Root Words of “Dark” Magic

What is a Necromancer?

Essentially, this title and form of practice revolves around a relationship, exchange, control, or manipulation of the dead. When we break down the word, we are given two root words of proto-Indo-European origin, the first being nek- (to perish, disappear) and the second word méntis (thought, thinking, mind), giving us something like Nekméntis. From these two words, we form an archetype who can think or meditate upon the perished with clarity, someone who can access memory and knowledge from those who have “disappeared.” The Nekméntis is one who can ruminate on death to gain its’ answers and insights, one who can access layers and visions of the past.

What is a Witch?

Witches have been around for as long as humans have experienced the spirit world. The word has carried itself through time on the backs of different cultures and connotations. In Old English, we have the words wiċċe and wiċċa, meaning female and male seers, magicians, or sorcerers. In proto-Germanic, we have wikkô, meaning spellcaster, wizard, warlock, etc. These stem from an earlier proto-Indo-European pair of words wey (to contain, consecrate, separate, overcome) and weyk (to separate, choose). Here we can see the witch archetype as one who can separate things (in the way an alchemist, chemist, or scientist does), choose “ingredients” wisely based on necessity, and consecrate specific items using an array of techniques and formulas. The witch chooses and manipulates its’ own fate and the fates of those around it through prophecy, trance, and divination. It can instill great meaning and power into objects, materials, and places that it wants to sanctify. The witch also overcomes human “conditions” using sorcery, sacrifice, and methods of hallowing. In this sense, a prophetic, gnostic, and divine awareness must be embodied within those who we refer to as witches, as they must have true skill in making choices that alter the very fabric of the web of fate.

What is a Warlock?

Much of what encompasses a warlock is also embodied in the witch, it’s merely a preference of words in the modern age, as the “witch” has become associated mostly with women. However, our root words here differ and bring us an alternative view of a warlock as opposed to a mere mirror image or male incarnation of a witch. At the root we have two words of proto-Indo-European origin, the first weh₁- (true) and second lewgʰ- (to lie, tell a lie). At first this seems a bit strange, but, as most titles like this, we see a union or embracing of opposites, the creation of an oxymoron. It is safe to say that a warlock is not only a magician, but one who can manipulate the truth as he sees fit; a master of words who can manipulate minds for better or for worse.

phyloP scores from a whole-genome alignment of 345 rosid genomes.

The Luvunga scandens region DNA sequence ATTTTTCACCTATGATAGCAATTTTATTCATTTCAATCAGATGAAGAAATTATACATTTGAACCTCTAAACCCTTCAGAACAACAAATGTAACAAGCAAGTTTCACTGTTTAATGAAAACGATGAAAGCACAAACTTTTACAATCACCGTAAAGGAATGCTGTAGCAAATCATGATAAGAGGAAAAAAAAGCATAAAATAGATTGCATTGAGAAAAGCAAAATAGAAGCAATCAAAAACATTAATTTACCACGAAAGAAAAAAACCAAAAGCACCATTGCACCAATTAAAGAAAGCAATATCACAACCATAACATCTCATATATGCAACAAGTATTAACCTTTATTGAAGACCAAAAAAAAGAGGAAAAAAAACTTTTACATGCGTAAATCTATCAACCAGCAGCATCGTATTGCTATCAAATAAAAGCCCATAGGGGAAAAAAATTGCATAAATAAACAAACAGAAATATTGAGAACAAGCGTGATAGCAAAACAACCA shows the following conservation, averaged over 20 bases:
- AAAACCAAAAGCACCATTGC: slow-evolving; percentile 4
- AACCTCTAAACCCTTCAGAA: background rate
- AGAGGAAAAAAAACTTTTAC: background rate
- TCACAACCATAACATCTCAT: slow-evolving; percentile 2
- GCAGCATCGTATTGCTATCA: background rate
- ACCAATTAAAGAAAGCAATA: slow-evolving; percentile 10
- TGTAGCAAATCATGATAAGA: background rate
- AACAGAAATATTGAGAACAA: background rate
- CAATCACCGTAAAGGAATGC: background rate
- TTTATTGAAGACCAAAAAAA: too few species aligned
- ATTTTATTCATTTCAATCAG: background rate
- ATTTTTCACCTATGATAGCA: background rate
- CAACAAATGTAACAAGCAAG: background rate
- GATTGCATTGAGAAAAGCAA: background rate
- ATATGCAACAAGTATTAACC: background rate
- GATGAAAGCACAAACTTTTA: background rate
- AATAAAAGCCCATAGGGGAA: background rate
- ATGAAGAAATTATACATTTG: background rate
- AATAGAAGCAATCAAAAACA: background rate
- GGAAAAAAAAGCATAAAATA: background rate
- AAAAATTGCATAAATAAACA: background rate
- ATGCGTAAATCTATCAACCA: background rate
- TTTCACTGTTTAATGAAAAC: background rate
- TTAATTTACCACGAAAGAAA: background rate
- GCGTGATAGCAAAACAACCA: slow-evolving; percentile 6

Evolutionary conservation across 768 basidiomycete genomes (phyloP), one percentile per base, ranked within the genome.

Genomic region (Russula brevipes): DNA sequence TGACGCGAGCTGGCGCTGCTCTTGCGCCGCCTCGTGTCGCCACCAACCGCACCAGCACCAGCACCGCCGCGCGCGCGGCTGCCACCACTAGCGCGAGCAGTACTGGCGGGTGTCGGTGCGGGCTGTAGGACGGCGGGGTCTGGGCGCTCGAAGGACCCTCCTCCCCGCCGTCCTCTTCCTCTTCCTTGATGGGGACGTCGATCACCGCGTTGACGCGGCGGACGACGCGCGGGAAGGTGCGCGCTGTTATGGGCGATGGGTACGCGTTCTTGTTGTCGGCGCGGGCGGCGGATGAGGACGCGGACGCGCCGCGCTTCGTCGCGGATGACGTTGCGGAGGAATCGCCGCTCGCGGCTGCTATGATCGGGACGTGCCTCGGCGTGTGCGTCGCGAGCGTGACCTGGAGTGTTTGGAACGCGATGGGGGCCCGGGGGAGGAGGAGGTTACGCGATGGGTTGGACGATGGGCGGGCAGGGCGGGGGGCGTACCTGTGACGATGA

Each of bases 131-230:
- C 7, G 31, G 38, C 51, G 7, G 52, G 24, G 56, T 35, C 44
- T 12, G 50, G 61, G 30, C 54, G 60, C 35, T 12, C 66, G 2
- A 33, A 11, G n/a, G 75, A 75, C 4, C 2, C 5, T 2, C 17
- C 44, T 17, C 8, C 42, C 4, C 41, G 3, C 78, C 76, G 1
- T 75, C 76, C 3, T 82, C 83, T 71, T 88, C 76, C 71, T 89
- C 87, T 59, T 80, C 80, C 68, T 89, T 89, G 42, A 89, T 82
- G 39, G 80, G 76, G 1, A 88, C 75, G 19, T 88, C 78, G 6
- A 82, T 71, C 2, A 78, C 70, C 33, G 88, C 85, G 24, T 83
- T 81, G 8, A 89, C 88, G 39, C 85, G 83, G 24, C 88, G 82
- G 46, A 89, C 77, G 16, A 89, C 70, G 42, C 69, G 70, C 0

Philosophy of Yoga

The term yoga is an ancient one deriving from Sanskrit, originally from a proto-Indo-Iranian word yáwgas (team, yoke) and even more archaic proto-Indo-European word yewg (to join, yoke, tie together). When the common westerner hears the word yoga, he/she is likely stricken by visions of skinny, stretching, robed monks, silently posturing in abstract positions. What many do not realize, however, is that yoga applies to many different techniques, practices, and traditions. Additionally, many people practice yoga without being conscious of it, as it is more associated with purpose and action than it is with pure movement. The technical definition of the word means “a spiritual practice or teaching that aims to master the body, mind, or spirit.” In this context, anyone with extreme mastery within these fields of life is a practitioner of yoga, as long as this practice is intended and directed towards the positive development of mind, body, or spirit.

One could say that some sort of belief in the divine must be associated with this practice, as material mastery and purely mechanical operations do not seem to qualify as yoga without a higher purpose which one practices yoga in honor of. Mastery without purpose is near worthless, and likewise, purpose without a form of mastery is fantasy.

The channels or techniques of yoga are endless in spectrum, as one can do many things, such as the classic forms of stretching and meditation we commonly associate with yoga and yogis. Martial arts, physical exercise, hiking, art, music, crafting, writing, and most forms of creative or conscious repetitive action are all forms of yoga. If the action is meant to help the operative transcend or control body and consciousness, then it is fair to say that it would fall under the loose definition of the word yoga. In a way, every act in life could be considered yoga, if applied to them sacred and divine context.  

Yoga, through a resurrection and travel through linguistic history, appears to have a common theme in joining together, bringing into union, or “yoking.” Through this union, which could very well be seen mirrored in the alchemical schools of the west, creates, manipulates, and masters man’s position in the cosmos. The yogi, through yoga, connects, joins, and unifies intention and purpose into an action. He translates physical movement into a metaphysical act of devotion. If we look at the linguistic “criteria” for yoga, thus far, we can safely say that if our chosen practice aids in our self-mastery, our path of ascension or dharma, then we successfully practice yoga. If you achieve mastery over your technique, this is what it means to be a yogi.